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 On This Day 19th August in Irish History

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PostSubject: On This Day 19th August in Irish History   Tue Aug 19, 2008 8:25 pm

1504- The Battle of Knockdoe was fought near Lackagh, Co. Galway. It had no real political significance being basically a feud between medieval warlords, yet it was one of the bloodiest battles in Irish history. The fight was between Gearóid Mór Fitzgerald, who happened to be the King's Deputy, and Ulick Burke, a troublemaker from Clanrickarde, south Galway. Burke or De Burgo wanted to establish himself as lord of all of Connaught. He had attacked and destroyed castles of the O'Kellys - Lords of Ui Maine, in Monivea, Garbally and Castleblakeney. In addition, Ulick, as Earls will, was tupping O'Kelly's wife. At the same time he was married to Fitzgerald’s daughter, Eustacia, another Casus Belli.
Siding with Fitzgerald were leading families of Ulster, Leinster and Connaught, O’Donnells. O’Connors and Mac Dermotts and the Burkes of Mayo, another branch of the De Burgo family. All joined forces with the Earl of Kildare to put manners on Clanrickarde.
Burke had the support of the chiefs of Munster, the O’Briens of Thomond, MacNamaras, Kennedys and Carrolls. The last two being names in my family tree. We could never pick a winner. Scottish mercenaries fought on both sides. These lads used battle axes as their main weapon which may have given the hill on which the battle was fought it’s name, Cnoc Tuagh, the Hill of the Axes.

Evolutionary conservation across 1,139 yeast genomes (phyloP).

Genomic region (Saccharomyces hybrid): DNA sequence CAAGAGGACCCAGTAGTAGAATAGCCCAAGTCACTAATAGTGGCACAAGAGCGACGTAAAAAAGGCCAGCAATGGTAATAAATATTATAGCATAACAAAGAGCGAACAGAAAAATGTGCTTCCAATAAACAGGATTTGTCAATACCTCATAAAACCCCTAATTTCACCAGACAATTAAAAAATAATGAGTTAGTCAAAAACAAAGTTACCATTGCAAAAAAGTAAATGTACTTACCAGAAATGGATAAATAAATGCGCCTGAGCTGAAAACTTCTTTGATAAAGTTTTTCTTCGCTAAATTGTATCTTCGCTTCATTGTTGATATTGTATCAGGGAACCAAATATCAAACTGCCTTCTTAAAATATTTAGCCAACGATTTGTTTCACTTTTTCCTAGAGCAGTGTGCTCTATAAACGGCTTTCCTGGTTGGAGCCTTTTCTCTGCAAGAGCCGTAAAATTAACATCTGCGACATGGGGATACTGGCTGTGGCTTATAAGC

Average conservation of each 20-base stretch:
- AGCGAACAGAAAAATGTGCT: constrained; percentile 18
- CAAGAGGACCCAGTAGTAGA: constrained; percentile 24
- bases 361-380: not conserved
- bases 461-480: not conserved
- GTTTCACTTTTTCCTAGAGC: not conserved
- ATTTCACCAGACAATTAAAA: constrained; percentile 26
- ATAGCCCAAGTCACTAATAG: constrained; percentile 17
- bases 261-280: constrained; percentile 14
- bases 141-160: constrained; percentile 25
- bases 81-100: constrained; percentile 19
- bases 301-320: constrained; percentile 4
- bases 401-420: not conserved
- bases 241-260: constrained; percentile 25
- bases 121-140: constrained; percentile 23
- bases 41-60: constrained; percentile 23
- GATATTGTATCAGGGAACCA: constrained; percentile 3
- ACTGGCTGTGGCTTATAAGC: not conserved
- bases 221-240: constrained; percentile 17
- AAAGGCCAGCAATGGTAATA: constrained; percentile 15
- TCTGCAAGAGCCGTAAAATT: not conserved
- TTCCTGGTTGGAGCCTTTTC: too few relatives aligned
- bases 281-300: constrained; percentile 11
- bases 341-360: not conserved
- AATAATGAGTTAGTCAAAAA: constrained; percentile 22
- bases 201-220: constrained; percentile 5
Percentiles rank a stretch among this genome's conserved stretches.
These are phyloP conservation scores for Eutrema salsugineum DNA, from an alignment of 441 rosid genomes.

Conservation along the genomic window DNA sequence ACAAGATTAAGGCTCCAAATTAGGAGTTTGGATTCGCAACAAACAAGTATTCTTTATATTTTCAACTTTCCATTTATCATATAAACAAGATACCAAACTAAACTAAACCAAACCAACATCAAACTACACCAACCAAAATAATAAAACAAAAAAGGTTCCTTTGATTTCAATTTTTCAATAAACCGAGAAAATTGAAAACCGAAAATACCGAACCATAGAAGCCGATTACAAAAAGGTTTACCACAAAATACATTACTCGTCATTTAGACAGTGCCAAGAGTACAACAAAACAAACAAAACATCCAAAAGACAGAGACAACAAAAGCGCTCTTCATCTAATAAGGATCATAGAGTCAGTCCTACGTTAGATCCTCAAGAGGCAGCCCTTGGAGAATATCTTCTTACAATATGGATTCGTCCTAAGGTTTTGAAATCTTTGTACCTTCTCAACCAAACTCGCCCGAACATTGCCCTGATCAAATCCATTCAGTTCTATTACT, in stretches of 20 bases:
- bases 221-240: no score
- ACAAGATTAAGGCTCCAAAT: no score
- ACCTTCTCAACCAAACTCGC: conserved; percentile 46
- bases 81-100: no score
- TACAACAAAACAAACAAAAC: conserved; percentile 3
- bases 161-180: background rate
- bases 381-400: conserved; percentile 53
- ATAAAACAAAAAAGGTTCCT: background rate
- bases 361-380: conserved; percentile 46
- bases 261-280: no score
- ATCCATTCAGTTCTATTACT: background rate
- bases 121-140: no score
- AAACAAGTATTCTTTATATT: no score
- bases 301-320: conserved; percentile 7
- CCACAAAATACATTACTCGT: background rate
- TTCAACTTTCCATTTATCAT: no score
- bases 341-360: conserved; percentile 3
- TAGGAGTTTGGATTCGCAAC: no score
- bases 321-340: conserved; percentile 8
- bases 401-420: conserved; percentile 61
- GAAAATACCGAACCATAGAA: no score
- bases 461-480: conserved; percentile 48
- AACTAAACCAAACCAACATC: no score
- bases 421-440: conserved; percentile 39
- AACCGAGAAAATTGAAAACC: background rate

In all there were about 10,000 participants, with Burke outnumbered 3 to 2. 1500 of Burkes men died while 1000 died on the Fitzgerald side. The battle lasted all day ending in a victory for the Fitzgeralds. Next day they moved on to Galway, looting Claregalway Castle en route and taking hostage two sons and a daughter of Burke.
Some sources say this was the first battle in Irish history where gunpowder was used. The Burkes of Clanrickard faded into obscurity for some decades after the battle. Around the summit of Knockdoe are many cairns where the dead of the battle are buried. One mound is reputed to be the graves of the two sons of O’Brien of Thomond.


Francis Ledwidge was born in Slane, Co. Meath. You’ll remember that he died on 31st July.

The Call to Ireland
by Francis Ledwidge

We have fought so much for the nation
In the tents we helped to divide;
Shall the cause of our common fathers
On our earthstones lie denied?
For the price of a field we have wrangled
While the weather rusted the plow,
' twas yours and 'twas mine and 'tis ours yet
And it's time to be fencing it now.

1930- Frank McCourt was born in New York. He is responsible for the most depressing book in the history of Irish Literature. The man makes Peig Sayers look like a party animal.
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PostSubject: Re: On This Day 19th August in Irish History   Thu Aug 21, 2008 1:03 pm

Great article on Knockdoe Lestat. Liked the comparison between Frank McCourt and Peig.
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